#Runoff news: The Big Thompson has peaked, Yampa flows too high for tubing

From The Estes Park Trail Gazette (David Persons):

It may not look like it as the Big Thompson River and Fall River continue to race through the middle of town and a very noticeable snowpack still looms in the high country, but experts believe the peak runoff for this current season has just occurred and that we should soon see the water levels dropping.

“Right now what we can say is that it (the seasonal runoff) is comparable with previous years and we are pretty certain that it has already peaked, probably two days ago,” said James Bishop on Wednesday afternoon. Bishop is the Public Involvement Specialist for the U.S. Bureau of Reclamation in Colorado…

The flow of the Big Thompson River at Moraine Park peaked at 755 cubic feet per second (cfs) at 2:15 a.m. Sunday morning. Since then, the flow has dropped significantly to 613 cfs on Monday to 267 cfs by late Wednesday afternoon…

Checking U.S. Geological Survey Water Resources charts finds that the Big Thompson River flow just below Lake Estes peaked at 804 cfs at 3:15 a.m. Tuesday while the Big Thompson River flow at Loveland peaked at 492 cfs at 11:30 a.m. Tuesday.

From Steamboat Today (Matt Stensland):

It is hot and the river looks tempting, but it is still too early to safely tube the Yampa River…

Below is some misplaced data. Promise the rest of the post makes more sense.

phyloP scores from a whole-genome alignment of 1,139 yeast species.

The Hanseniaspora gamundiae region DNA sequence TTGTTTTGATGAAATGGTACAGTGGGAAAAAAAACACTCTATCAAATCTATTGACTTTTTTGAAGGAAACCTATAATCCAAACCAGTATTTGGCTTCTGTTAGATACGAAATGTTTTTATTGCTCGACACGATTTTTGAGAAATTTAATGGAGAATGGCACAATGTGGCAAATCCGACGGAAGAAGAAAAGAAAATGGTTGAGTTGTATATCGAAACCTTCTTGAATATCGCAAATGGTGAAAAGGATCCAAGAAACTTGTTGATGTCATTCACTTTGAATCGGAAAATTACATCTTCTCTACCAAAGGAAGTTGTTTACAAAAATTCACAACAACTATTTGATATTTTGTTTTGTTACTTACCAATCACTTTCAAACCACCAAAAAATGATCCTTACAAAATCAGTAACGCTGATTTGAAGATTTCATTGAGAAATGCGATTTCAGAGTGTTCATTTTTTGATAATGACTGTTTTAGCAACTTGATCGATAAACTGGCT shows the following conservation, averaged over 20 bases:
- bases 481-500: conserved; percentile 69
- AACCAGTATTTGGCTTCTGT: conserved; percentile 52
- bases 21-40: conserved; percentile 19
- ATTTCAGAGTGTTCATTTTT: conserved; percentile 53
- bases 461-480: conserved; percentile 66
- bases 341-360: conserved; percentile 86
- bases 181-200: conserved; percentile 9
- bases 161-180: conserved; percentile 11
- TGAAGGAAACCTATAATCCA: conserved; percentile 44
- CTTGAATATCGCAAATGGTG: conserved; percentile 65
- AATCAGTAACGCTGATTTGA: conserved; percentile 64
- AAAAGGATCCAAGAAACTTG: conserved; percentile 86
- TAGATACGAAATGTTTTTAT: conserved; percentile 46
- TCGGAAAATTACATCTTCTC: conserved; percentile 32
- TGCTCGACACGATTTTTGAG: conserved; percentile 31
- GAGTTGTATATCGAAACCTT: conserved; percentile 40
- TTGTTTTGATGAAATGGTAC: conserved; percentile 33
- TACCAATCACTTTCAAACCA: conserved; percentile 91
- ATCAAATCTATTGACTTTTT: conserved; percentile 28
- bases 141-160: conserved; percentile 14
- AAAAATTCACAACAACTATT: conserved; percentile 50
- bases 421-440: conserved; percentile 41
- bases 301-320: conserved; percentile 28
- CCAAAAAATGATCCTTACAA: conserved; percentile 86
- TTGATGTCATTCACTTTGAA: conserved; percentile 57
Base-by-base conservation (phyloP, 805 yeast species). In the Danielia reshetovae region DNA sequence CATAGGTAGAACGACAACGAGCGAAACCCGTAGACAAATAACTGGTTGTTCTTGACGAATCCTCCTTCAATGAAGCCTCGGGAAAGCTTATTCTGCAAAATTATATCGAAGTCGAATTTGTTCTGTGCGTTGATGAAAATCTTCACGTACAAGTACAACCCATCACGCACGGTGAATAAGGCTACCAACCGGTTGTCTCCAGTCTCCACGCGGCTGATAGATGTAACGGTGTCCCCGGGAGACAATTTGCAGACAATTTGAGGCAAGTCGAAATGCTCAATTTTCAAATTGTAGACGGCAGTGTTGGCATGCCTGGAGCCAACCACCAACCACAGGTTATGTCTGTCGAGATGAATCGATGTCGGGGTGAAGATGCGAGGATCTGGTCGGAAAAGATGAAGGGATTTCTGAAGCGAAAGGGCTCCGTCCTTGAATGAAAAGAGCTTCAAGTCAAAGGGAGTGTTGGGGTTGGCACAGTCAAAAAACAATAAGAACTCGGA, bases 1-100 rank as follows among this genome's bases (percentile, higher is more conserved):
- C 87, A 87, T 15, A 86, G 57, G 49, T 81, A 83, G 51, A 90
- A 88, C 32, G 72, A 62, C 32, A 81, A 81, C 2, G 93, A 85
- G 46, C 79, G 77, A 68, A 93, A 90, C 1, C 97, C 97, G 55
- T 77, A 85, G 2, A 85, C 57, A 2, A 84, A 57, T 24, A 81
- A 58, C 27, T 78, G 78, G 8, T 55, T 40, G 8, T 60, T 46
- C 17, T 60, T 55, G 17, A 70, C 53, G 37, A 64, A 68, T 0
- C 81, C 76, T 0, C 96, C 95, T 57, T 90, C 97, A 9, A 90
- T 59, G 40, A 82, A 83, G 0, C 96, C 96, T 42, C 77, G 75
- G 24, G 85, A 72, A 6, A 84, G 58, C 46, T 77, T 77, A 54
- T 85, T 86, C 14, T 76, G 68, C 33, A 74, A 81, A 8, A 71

Not only is the water currently very turbulent, but it is also very cold. Steamboat Flyfisher was reporting a water temperature Wednesday of 54 degrees.

#ColoradoRiver: Forecasted inflows to Lake Mead drop #COriver

Lake Mead from Hoover Dam December 13, 2016.

From The Arizona Daily Star (Tony Davis):

The U.S. Bureau of Reclamation’s monthly prediction for Colorado River reservoir levels says the lake could drop to 1,076.53 feet by the end of 2018 or Jan. 1, 2019. That would be a foot and a half above where a Central Arizona Project water shortage would be declared. Last month, the forecast for the end of the year was 1,096.77 feet.

A shortage declaration would cut river water deliveries to Central Arizona farmers and Arizona Water Bank recharge projects. Tucson gets most of its drinking water from CAP but wouldn’t be affected by a shortage declaration at this point — only when and if the lake drops much lower.

The forecast is down sharply from the bureau’s May 2017 prediction because this spring’s river runoff levels are less than expected a few months ago although still above normal. That means the amount of water to be released from Lake Powell downstream to Mead this year won’t be as much as was thought a few months ago. The prospect of lesser releases from Powell has been known for some time, but the 20-foot-decline in the 2019 forecast was just released.

“The severe drop-off in anticipated flows into Lake Mead represents a shocking turn-around in expectations for the near-term health of the great reservoir,” said the Arizona Department of Water Resources in an article on its website.